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Specific Y14 domains mediate its nucleo-cytoplasmic shuttling and association with spliced mRNA

Abstract

Pre-mRNA splicing deposits multi-protein complexes, termed exon junction complexes (EJCs), on mRNAs near exon-exon junctions. The core of EJC consists of four proteins, eIF4AIII, MLN51, Y14 and Magoh. Y14 is a nuclear protein that can shuttle between the nucleus and the cytoplasm and binds specifically to Magoh. Here we delineate a Y14 nuclear localization signal that also confers its nuclear export, which we name YNS. We further identified a 12-amino-acid peptide near Y14’s carboxyl terminus that is required for its association with spliced mRNAs, as well as for Magoh binding. Furthermore, the Y14 mutants, which are deficient in binding to Magoh, could still be localized to the nucleus, suggesting the existence of both the nuclear import pathway and function for Y14 unaccompanied by Magoh.

Introduction

Pre-mRNA splicing is an essential step for gene expression in metazoans as it is the process that removes introns from mRNA precursors and thereby produces mRNAs. The spliceosome that carries out the splicing of each intron recruits to the mRNA-specific proteins, including Y14, that remain bound to the mRNA after splicing and nuclear export, communicating to the cytoplasm the splicing history of the mRNA1. A specific group of proteins binds near the exon-exon junctions of mRNAs in the nucleus2,3,4. This complex is called an exon junction complex (EJC)2. Although many proteins including transiently associated proteins were identified as components of this complex, the core of EJC consists of four proteins, eIF4AIII, MLN51, Y14 and Magoh5,6,7. EJC provides a link between pre-mRNA splicing and its downstream events. For example, EJC components tethered in the coding region of mRNA enhance translation8 and EJC plays a role in nonsense-mediated mRNA decay (NMD). NMD is a quality control process that selectively degrades mRNAs harboring pre-mature termination codons9,10. Indeed, one of the NMD factors, Upf3, was shown to be an EJC component2,4,6,11,12,13,14 and two of the EJC components, RNPS1 and, to a lesser extent, Y14, were demonstrated to cause NMD when they are tethered downstream of a stop codon15,16.

Among the EJC components, EJC core components are thought to remain bound to mRNAs in the cytoplasm to form ‘a cytoplasmic EJC’ after export from the nucleus1,2,4,17,18. In Drosophila, it has been shown that eIF4AIII, Barentsz (Drosophila MLN51), Tsunagi (Drosophila Y14) and Mago nashi are required for posterior localization of oskar mRNA in oocytes19,20. It has also been demonstrated that splicing of the first intron in oskar pre-mRNA is required for its posterior localization in oocytes, which likely indicates that deposition of EJC in the first exon is critical for oskar mRNA localization21. New physiological roles of EJC have been continuously reported. The eIF4AIII protein, one of the core components of EJC, has an important role in neuronal protein expression, likely as cEJC22. Additional roles of EJC in controlling splicing were also demonstrated in Drosophila and human23,24,25.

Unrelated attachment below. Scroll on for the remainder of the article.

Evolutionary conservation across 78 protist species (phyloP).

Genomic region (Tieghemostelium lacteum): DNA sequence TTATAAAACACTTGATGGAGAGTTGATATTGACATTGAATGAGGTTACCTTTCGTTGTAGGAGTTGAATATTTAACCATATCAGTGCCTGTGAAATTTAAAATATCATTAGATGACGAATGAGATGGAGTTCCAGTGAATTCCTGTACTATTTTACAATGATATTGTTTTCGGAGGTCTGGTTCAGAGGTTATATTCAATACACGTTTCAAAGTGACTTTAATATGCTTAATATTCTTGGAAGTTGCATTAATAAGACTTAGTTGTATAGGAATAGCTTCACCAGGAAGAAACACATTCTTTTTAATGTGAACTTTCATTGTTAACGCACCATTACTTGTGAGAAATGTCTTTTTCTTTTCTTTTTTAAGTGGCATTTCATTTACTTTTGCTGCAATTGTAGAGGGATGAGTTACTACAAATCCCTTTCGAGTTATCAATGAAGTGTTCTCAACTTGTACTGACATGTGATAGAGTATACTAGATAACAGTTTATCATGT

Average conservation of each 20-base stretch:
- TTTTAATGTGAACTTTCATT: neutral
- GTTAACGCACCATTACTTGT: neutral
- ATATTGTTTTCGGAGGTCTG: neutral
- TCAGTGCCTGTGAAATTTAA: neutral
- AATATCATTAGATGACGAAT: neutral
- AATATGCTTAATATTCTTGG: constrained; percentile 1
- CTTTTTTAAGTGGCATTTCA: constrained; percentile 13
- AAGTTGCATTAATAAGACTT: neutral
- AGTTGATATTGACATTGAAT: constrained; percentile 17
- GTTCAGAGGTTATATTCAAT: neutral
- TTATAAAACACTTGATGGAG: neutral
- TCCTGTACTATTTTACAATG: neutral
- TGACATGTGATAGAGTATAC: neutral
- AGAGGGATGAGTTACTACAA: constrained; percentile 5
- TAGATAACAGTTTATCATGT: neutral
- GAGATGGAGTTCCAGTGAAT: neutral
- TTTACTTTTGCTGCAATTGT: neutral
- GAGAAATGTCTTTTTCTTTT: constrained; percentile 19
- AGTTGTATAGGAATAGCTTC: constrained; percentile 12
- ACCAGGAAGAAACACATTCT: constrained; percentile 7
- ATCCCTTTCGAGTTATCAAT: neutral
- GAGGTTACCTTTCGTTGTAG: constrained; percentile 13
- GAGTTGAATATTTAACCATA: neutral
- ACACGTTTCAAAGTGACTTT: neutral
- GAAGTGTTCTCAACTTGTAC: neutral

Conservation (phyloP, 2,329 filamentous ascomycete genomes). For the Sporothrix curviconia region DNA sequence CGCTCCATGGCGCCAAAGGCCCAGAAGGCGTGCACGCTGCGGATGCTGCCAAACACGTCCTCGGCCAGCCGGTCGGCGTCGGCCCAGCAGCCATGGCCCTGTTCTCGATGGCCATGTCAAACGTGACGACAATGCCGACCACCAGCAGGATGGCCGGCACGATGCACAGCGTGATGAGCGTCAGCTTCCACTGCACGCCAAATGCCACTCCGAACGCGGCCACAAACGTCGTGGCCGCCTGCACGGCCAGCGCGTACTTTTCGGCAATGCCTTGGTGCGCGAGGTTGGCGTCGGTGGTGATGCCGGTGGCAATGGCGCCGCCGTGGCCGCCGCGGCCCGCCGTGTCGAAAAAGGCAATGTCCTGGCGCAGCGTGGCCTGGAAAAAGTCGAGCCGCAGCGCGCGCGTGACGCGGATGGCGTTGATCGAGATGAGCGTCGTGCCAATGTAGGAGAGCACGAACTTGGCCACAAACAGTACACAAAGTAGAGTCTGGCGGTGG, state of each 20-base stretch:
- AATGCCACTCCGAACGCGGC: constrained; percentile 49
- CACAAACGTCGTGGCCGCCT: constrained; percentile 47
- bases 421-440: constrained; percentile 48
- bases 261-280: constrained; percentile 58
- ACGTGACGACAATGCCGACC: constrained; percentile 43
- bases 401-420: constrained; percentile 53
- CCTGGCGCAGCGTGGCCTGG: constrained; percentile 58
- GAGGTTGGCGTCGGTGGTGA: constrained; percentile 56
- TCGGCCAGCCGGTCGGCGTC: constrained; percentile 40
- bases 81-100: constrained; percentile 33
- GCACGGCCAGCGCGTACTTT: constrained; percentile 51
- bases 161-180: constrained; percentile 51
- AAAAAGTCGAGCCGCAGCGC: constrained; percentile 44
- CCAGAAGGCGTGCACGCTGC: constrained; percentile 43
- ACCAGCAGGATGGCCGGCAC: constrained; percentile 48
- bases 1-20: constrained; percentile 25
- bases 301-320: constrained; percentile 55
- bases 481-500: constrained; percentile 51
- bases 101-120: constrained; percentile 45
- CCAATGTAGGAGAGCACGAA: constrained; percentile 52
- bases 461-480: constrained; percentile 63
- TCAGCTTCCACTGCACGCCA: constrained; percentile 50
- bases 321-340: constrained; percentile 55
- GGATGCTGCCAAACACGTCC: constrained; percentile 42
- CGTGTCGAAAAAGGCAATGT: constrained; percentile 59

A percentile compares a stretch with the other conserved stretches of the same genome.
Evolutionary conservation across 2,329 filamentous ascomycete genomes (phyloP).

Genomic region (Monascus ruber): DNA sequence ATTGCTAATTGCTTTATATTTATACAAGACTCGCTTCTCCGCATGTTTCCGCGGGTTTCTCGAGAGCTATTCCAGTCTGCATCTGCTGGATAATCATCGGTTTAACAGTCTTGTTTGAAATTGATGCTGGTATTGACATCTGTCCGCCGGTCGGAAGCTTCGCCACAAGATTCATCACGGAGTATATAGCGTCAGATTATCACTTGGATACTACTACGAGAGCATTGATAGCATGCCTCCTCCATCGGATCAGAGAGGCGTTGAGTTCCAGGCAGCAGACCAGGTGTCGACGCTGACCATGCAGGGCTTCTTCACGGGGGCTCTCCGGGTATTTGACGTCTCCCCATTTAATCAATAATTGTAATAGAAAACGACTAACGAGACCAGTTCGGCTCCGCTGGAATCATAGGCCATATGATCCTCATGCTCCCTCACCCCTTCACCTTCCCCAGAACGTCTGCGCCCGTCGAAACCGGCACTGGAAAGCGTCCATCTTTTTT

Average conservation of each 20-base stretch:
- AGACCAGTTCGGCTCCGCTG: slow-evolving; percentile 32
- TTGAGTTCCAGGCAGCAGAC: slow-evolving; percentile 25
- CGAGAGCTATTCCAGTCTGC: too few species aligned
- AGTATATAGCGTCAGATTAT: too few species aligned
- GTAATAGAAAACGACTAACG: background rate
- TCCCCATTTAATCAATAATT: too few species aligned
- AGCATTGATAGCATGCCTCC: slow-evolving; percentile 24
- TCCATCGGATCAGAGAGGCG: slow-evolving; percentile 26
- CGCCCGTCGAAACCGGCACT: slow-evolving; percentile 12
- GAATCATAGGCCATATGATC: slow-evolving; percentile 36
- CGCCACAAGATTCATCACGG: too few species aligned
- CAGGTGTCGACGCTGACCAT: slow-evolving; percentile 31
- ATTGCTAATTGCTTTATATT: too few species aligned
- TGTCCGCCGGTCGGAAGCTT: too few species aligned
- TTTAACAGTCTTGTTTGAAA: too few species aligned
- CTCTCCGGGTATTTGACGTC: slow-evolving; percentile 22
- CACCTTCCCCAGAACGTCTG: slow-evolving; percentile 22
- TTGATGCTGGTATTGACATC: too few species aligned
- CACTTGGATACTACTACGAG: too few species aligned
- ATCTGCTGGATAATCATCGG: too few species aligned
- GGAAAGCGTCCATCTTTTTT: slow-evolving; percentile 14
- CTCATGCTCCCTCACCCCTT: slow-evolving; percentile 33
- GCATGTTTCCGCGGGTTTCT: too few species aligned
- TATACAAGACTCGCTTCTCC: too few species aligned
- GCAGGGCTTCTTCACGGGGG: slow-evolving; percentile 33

Y14 was first isolated as a specific interactor of Importin 51. This protein binds preferentially to mRNAs that are produced by splicing, but not to pre-mRNA, intron or intronless mRNA1. Y14 is predominantly nuclear but it rapidly shuttles between the nucleus and the cytoplasm1. Therefore, it was expected that Y14 contains both functional nuclear localization signal (NLS) and functional nuclear export signal (NES). Y14 was also demonstrated to form a heterodimer specifically with Magoh17,18. Crystal structure studies of Y14-Magoh heterodimer revealed an atypical function of the RNA-binding domain of Y14 in mediating interaction with its protein binding partner Magoh26,27,28. It was also shown that Y14-Magoh complex is imported into the nucleus by Importin 1329,30.

In this paper, we report functional domain analyses of the Y14 protein. We show that Y14 has overlapping but non-identical NLS and NES in the amino terminal (N-terminal) region. Since Y14 NLS also confers NES activity, this region is named Y14 nuclear shuttling sequence (YNS). Deletion analysis of the carboxyl terminus (C-terminus) of Y14 reveals that amino acids (aa) 148 to 159 are required not only for binding to its protein partner Magoh but also for association with spliced mRNAs. Y14 mutants deficient in Magoh binding still localize to the nucleus, suggesting that Y14 could be imported into the nucleus independent of its association with Magoh via YNS-mediated pathway.

Results

Amino terminus of Y14 confers both NLS and NES activities